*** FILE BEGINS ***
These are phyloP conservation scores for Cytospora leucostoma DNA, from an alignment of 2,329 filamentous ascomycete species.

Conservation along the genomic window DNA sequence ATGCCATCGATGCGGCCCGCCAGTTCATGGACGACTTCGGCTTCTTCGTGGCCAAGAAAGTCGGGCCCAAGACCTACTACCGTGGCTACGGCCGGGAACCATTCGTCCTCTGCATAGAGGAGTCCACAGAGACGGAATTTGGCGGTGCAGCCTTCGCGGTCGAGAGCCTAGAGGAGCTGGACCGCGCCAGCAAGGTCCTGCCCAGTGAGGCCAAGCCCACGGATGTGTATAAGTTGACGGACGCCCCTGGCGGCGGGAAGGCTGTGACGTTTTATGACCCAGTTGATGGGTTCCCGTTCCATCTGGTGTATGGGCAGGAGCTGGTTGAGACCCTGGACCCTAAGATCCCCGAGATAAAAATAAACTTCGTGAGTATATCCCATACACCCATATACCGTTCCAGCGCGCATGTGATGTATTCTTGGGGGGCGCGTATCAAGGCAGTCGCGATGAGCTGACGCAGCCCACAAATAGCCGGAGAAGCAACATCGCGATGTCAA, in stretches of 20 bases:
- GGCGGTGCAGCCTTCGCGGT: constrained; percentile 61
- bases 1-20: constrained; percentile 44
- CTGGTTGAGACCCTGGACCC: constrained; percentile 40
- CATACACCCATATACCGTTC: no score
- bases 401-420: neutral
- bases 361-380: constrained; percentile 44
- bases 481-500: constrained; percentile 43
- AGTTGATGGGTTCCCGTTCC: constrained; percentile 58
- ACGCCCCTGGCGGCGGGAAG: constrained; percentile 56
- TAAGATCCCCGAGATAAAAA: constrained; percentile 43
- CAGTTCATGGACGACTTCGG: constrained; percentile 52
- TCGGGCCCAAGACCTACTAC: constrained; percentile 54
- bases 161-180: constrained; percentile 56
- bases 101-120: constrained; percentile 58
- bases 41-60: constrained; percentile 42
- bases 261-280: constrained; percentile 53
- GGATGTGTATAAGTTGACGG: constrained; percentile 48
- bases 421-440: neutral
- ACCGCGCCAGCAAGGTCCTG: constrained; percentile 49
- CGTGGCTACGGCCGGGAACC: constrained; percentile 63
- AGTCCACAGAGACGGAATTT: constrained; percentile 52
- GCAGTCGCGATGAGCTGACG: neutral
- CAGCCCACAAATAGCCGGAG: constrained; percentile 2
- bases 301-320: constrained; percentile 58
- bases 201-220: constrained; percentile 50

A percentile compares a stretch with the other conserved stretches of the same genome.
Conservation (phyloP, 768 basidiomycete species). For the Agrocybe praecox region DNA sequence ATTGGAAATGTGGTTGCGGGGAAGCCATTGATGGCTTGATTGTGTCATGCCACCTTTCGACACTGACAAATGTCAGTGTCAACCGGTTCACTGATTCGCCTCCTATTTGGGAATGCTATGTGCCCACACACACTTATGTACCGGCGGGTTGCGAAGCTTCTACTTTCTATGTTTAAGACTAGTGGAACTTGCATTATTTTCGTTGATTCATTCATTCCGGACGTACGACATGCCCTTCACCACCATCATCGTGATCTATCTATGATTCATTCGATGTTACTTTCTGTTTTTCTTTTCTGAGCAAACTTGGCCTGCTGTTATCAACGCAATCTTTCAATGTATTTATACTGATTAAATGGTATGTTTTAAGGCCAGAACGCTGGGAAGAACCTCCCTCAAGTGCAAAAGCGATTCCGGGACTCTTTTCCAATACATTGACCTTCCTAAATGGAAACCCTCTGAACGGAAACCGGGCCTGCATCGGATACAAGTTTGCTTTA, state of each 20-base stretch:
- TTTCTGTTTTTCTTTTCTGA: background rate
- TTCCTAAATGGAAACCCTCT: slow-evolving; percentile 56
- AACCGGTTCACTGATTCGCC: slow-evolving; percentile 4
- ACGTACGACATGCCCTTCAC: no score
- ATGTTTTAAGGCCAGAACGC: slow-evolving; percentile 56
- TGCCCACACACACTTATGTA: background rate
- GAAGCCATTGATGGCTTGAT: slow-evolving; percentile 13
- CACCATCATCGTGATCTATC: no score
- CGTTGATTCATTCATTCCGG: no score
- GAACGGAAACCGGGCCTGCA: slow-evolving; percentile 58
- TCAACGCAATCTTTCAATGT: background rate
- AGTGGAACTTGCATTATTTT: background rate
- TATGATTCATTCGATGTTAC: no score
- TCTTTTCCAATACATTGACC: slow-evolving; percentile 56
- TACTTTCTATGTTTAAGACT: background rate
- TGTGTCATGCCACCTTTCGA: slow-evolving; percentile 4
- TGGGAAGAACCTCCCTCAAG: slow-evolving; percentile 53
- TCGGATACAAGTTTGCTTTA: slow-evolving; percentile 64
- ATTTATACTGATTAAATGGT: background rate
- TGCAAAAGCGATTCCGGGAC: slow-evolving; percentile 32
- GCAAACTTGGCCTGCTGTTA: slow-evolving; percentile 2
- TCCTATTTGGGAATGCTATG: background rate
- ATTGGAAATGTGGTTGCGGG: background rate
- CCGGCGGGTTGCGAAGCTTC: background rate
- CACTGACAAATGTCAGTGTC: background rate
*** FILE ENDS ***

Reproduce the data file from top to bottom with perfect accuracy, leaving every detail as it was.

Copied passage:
These are phyloP conservation scores for Cytospora leucostoma DNA, from an alignment of 2,329 filamentous ascomycete species.

Conservation along the genomic window DNA sequence ATGCCATCGATGCGGCCCGCCAGTTCATGGACGACTTCGGCTTCTTCGTGGCCAAGAAAGTCGGGCCCAAGACCTACTACCGTGGCTACGGCCGGGAACCATTCGTCCTCTGCATAGAGGAGTCCACAGAGACGGAATTTGGCGGTGCAGCCTTCGCGGTCGAGAGCCTAGAGGAGCTGGACCGCGCCAGCAAGGTCCTGCCCAGTGAGGCCAAGCCCACGGATGTGTATAAGTTGACGGACGCCCCTGGCGGCGGGAAGGCTGTGACGTTTTATGACCCAGTTGATGGGTTCCCGTTCCATCTGGTGTATGGGCAGGAGCTGGTTGAGACCCTGGACCCTAAGATCCCCGAGATAAAAATAAACTTCGTGAGTATATCCCATACACCCATATACCGTTCCAGCGCGCATGTGATGTATTCTTGGGGGGCGCGTATCAAGGCAGTCGCGATGAGCTGACGCAGCCCACAAATAGCCGGAGAAGCAACATCGCGATGTCAA, in stretches of 20 bases:
- GGCGGTGCAGCCTTCGCGGT: constrained; percentile 61
- bases 1-20: constrained; percentile 44
- CTGGTTGAGACCCTGGACCC: constrained; percentile 40
- CATACACCCATATACCGTTC: no score
- bases 401-420: neutral
- bases 361-380: constrained; percentile 44
- bases 481-500: constrained; percentile 43
- AGTTGATGGGTTCCCGTTCC: constrained; percentile 58
- ACGCCCCTGGCGGCGGGAAG: constrained; percentile 56
- TAAGATCCCCGAGATAAAAA: constrained; percentile 43
- CAGTTCATGGACGACTTCGG: constrained; percentile 52
- TCGGGCCCAAGACCTACTAC: constrained; percentile 54
- bases 161-180: constrained; percentile 56
- bases 101-120: constrained; percentile 58
- bases 41-60: constrained; percentile 42
- bases 261-280: constrained; percentile 53
- GGATGTGTATAAGTTGACGG: constrained; percentile 48
- bases 421-440: neutral
- ACCGCGCCAGCAAGGTCCTG: constrained; percentile 49
- CGTGGCTACGGCCGGGAACC: constrained; percentile 63
- AGTCCACAGAGACGGAATTT: constrained; percentile 52
- GCAGTCGCGATGAGCTGACG: neutral
- CAGCCCACAAATAGCCGGAG: constrained; percentile 2
- bases 301-320: constrained; percentile 58
- bases 201-220: constrained; percentile 50

A percentile compares a stretch with the other conserved stretches of the same genome.
Conservation (phyloP, 768 basidiomycete species). For the Agrocybe praecox region DNA sequence ATTGGAAATGTGGTTGCGGGGAAGCCATTGATGGCTTGATTGTGTCATGCCACCTTTCGACACTGACAAATGTCAGTGTCAACCGGTTCACTGATTCGCCTCCTATTTGGGAATGCTATGTGCCCACACACACTTATGTACCGGCGGGTTGCGAAGCTTCTACTTTCTATGTTTAAGACTAGTGGAACTTGCATTATTTTCGTTGATTCATTCATTCCGGACGTACGACATGCCCTTCACCACCATCATCGTGATCTATCTATGATTCATTCGATGTTACTTTCTGTTTTTCTTTTCTGAGCAAACTTGGCCTGCTGTTATCAACGCAATCTTTCAATGTATTTATACTGATTAAATGGTATGTTTTAAGGCCAGAACGCTGGGAAGAACCTCCCTCAAGTGCAAAAGCGATTCCGGGACTCTTTTCCAATACATTGACCTTCCTAAATGGAAACCCTCTGAACGGAAACCGGGCCTGCATCGGATACAAGTTTGCTTTA, state of each 20-base stretch:
- TTTCTGTTTTTCTTTTCTGA: background rate
- TTCCTAAATGGAAACCCTCT: slow-evolving; percentile 56
- AACCGGTTCACTGATTCGCC: slow-evolving; percentile 4
- ACGTACGACATGCCCTTCAC: no score
- ATGTTTTAAGGCCAGAACGC: slow-evolving; percentile 56
- TGCCCACACACACTTATGTA: background rate
- GAAGCCATTGATGGCTTGAT: slow-evolving; percentile 13
- CACCATCATCGTGATCTATC: no score
- CGTTGATTCATTCATTCCGG: no score
- GAACGGAAACCGGGCCTGCA: slow-evolving; percentile 58
- TCAACGCAATCTTTCAATGT: background rate
- AGTGGAACTTGCATTATTTT: background rate
- TATGATTCATTCGATGTTAC: no score
- TCTTTTCCAATACATTGACC: slow-evolving; percentile 56
- TACTTTCTATGTTTAAGACT: background rate
- TGTGTCATGCCACCTTTCGA: slow-evolving; percentile 4
- TGGGAAGAACCTCCCTCAAG: slow-evolving; percentile 53
- TCGGATACAAGTTTGCTTTA: slow-evolving; percentile 64
- ATTTATACTGATTAAATGGT: background rate
- TGCAAAAGCGATTCCGGGAC: slow-evolving; percentile 32
- GCAAACTTGGCCTGCTGTTA: slow-evolving; percentile 2
- TCCTATTTGGGAATGCTATG: background rate
- ATTGGAAATGTGGTTGCGGG: background rate
- CCGGCGGGTTGCGAAGCTTC: background rate
- CACTGACAAATGTCAGTGTC: background rate